Nicholas Watson in Prague -
With both Poland's PKN Orlen and Italy's Eni making plain their desire to remain major shareholders in Czech Refining Co. for the long run, attention has now turned to what the third shareholder, Royal Dutch Shell, is planning for its 16.3% stake in the refiner. Analysts reckon it could be a good time for Shell to sell; Shell refuses to say.
The question of what Shell will do with its stake in Czech Refining, or Ceska Rafinerska, comes as Eni last week outbid PKN for ConocoPhillips' 16.3% stake in the refiner for an undisclosed sum, which brought the Italian company's total stake to 32.6%. PKN's Czech subsidiary, Unipetrol, owns 51% of Czech Refining and had publicly stated its desire to buy ConocoPhillips' stake.
The bidding war for the stake was because both companies had pre-emptive rights to purchase the shares in Czech Refining, which was established as a joint venture in 1996 by Unipetrol, Shell, ConocoPhillips and Eni, and operates two Czech refineries with a combined capacity of 165,000 barrels per day (b/d). ConocoPhilips announced six months ago it wanted to sell its stake as part of a general move out of the region's downstream markets, and preferred to sell its stake to Russian partner Lukoil, which has found itself frustrated yet again in its attempts to buy refining assets in Europe.
PKN's Unipetrol was clearly unimpressed with Eni's win in the tender and reflected another misstep in the Polish energy group's often-inept attempts to turn itself into a regional champion.
On April 11, PKN's recently (and politically) appointed CEO Piotr Kownacki was blithely telling reporters that PKN's interests in Czech Refining didn't coincide with the plans of the other two shareholders, Shell and Eni, who, he said, weren't interested in buying ConocoPhillips' stake because they preferred to keep the status quo instead of developing and improving the company's capacity.
He couldn't have been more wrong. Eni was delighted with the increase of its stake in what it described as "the leading refining company in the Czech Republic and one of the most important in Central Europe."
"Eni will almost take its refining capacity in the country to 54,000 b/d, thereby enhancing its integrated marketing and industrial activities," says Matthew Hall of Global Insight. "This acquisition represents a further step in Enis strategy of improving the competitive positioning of its downstream activities in Europe."
Eni would clearly like to take this a step further and buy Unipetrol's stake, but PKN made plain Tuesday that such a scenario simply wasn't on the cards.
"[Eni] has not submitted any offer," PKN CEO Kownacki told the Polish daily Parkiet. "There are no talks on this subject and Unipetrol is not interested in getting rid of its shares in this company."
The question for the two competitors is, therefore, what plans Shell, which didn't make any bid for ConocoPhillip's stake and has been deafeningly silent, has for its 16.3% stake. "No comment - that's it," a spokeswoman for the company told bne Tuesday.
Even so, PKN and Eni have grounds for optimism that Shell may decide to divest itself of this stake.
Every firm has its price
On the plus side, Czech Refining has enjoyed a good run lately as the refining business globally recovered. Unipetrol said its first-quarter refinery businesses swung to a CZK490m (17.3m) profit from a loss in the first quarter of 2006 thanks to strong demand for products, a mild winter and a lack of shutdowns at refineries, which cut into last year's results.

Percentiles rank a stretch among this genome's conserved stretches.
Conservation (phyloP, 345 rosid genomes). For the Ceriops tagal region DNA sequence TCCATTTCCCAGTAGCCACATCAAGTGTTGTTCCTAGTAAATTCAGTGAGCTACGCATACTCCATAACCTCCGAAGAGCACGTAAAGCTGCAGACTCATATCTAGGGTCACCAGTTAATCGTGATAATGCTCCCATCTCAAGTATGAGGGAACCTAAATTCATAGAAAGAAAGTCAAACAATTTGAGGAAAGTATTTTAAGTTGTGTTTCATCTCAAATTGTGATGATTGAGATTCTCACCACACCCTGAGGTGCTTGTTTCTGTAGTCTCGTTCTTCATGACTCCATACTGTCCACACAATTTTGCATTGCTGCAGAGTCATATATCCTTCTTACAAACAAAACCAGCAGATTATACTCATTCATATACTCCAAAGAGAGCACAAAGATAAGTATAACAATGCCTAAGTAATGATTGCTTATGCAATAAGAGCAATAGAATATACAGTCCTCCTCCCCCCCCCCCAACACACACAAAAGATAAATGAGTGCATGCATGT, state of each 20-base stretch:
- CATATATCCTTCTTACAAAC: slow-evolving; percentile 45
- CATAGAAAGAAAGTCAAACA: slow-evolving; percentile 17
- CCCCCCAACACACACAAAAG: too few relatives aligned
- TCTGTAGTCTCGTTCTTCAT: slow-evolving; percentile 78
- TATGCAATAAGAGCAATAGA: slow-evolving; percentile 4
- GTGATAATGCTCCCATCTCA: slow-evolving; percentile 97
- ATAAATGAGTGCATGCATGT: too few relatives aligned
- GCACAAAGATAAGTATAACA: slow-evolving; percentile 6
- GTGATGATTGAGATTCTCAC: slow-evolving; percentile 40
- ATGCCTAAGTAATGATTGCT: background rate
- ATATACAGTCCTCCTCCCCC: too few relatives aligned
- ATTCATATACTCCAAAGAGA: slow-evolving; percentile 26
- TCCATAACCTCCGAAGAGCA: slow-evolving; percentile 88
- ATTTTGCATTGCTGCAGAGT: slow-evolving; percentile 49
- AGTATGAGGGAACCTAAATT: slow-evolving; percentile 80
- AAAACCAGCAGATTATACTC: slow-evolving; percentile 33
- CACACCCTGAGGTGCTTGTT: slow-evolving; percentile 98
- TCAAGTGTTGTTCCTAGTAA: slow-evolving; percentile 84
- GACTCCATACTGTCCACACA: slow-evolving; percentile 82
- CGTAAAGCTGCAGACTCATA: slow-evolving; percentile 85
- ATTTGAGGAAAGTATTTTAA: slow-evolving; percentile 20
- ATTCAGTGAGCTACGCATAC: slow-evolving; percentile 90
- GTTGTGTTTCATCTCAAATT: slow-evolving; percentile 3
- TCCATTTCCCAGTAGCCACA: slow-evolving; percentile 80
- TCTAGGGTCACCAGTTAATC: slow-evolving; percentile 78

The recovery is part of a global recovery in the refining business. Around the world there was little investment in new refineries since the Asian economic crisis of the late 1990s, which saddled the region with massive overcapacity. European refiners also found themselves with too much unsold petrol in the 1990s, as many countries moved towards cars that run on diesel. However, world economic growth led by China has meant this supply overhang has been eaten away, aided and abetted by the strong import demand from the US, which has had a bad run of shutdowns of its refineries. Like other parts of the energy industry, refining is now also suffering from a shortage of materials and skilled labour.
All this has pushed up refining margins. Yet there is a view that the business has reached a plateau and the next trend move for margins is downwards. If that's true, then Shell may see an opportunity to sell a business at the top. The question is, of course, when.
Analysts feel that while the next move for margins is down, that won't happen next week or even next quarter, so Shell could decide to hold off until it feels the market has definitely peaked.
Likewise, Shell may feel that there's considerably more upside in the value of its stake in Czech Refining given the price that ConocoPhillips got for its stake.
Eni refused to divulge what it paid for ConocoPhillips' stake, with CEO Paolo Scaroni claiming it was much less than the widely reported 500m. However, analysts believe even if the rumoured amount is close to the truth, then it still undervalues the stake. 500m implies a value for Unipetrol's 51% stake in Czech Refining of $2.1bn, which taking into consideration Unipetrol's current market capitalization of $2.3bn, means that the market significantly undervalues other assets of Unipetrol.
"The price Eni is allegedly offering implies a value for Unipetrol's 51% stake in Czech Refining of $2.1bn. If we value Unipetrol's petrochemical business at $1.27bn (based on 2008 estimated EBITDA of $335m and a Price/EBITDA of 3.8x), then on a sum-of-the-parts basis we get a fair value for Unipetrol of $3.4bn or CZK390 per share, an upside of almost 50%," Czech brokerage Wood & Co says.
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